This innovation could release premature babies from incubators
J-P Mauro - published on 03/10/19 - updated on 03/10/19
The less cumbersome medical equipment will allow for earlier skin-to-skin contact.
Scientist who were testing new skin sensors to monitor stroke recovery and breathing disorders have determined that the same technology could potentially revolutionize neonatal ICU care. With this new safe, wireless monitoring system prematurely born babies would no longer have to spend their first weeks in isolated incubators, unable to be held for fear of ripping off an electrode.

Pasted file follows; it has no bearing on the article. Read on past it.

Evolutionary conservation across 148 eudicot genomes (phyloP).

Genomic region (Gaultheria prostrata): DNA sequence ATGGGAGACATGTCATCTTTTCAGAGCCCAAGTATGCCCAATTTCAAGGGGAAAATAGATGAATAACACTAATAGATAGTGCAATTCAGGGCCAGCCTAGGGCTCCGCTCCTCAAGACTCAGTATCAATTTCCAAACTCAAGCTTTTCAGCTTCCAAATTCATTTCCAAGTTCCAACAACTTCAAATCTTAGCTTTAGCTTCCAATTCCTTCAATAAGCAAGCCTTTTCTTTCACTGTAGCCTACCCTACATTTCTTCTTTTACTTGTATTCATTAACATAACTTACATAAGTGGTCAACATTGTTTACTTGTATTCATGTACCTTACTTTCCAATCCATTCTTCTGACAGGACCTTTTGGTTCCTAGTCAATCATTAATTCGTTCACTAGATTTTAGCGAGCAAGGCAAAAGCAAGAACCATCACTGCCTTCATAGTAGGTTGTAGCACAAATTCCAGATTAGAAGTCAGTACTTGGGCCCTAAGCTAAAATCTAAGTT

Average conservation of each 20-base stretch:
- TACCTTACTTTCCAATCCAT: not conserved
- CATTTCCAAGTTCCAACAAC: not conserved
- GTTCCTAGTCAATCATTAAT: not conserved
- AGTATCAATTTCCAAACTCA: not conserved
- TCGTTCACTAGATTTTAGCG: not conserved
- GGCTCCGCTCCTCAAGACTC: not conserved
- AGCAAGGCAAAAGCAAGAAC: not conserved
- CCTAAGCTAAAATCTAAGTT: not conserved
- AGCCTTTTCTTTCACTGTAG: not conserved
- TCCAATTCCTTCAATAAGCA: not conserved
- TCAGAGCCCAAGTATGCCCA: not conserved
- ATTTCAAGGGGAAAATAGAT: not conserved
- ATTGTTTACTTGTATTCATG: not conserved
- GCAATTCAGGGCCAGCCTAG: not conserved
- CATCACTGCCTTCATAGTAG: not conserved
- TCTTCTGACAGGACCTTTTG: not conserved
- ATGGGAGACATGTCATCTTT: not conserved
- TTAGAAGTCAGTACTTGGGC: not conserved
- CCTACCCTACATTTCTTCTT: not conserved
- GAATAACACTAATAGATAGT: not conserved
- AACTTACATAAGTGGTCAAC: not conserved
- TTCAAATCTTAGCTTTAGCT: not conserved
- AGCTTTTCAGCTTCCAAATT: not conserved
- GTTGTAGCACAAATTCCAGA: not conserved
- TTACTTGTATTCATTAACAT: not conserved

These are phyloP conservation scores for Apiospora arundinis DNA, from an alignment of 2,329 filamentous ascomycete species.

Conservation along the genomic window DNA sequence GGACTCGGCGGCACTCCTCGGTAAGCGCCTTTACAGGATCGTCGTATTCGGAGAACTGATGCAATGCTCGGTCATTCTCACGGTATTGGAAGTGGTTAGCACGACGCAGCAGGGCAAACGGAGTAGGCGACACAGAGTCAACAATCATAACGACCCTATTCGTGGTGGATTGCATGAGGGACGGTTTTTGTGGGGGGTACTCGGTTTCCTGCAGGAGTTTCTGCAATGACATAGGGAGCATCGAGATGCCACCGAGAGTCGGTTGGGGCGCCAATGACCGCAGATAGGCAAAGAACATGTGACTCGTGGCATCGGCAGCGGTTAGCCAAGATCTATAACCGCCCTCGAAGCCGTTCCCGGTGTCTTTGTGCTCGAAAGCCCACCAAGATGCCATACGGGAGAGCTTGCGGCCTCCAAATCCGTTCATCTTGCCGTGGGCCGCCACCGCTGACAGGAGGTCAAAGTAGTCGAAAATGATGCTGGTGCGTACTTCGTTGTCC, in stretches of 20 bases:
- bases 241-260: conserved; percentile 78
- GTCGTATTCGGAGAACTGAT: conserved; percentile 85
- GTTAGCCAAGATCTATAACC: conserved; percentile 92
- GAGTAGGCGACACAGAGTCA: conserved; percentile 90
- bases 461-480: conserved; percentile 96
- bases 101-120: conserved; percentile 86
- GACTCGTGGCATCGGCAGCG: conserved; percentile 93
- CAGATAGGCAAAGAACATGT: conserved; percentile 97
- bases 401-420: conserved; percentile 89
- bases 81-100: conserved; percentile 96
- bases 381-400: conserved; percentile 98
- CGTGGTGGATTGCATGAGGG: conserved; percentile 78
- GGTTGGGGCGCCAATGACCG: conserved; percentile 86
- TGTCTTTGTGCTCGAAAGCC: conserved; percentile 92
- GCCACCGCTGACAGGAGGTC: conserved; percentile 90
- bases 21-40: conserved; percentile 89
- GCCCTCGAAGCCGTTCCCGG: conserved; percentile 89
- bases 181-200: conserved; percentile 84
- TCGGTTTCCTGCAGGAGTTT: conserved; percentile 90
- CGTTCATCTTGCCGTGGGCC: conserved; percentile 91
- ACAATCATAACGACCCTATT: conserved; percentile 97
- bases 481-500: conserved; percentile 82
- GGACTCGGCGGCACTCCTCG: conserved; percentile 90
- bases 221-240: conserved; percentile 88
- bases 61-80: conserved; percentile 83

These silicon patches, designed to imitate human skin for the comfort of the wearer, are applied to the chest and foot and can track heart and respiration rates, temperature, blood pressure and blood-oxygen level. Dr. Jon LaPook of CBS News is confident that their new technology is just as reliable as the current methods.
The project is the result of a collaboration between doctors and engineers at Northwestern University, who have developed these sensors. Each sensor utilizes a system of fine metal threads that capture the baby’s vital data. This information is transmitted to an antenna under the crib, which also powers the sensors and streams the data back to the hospital.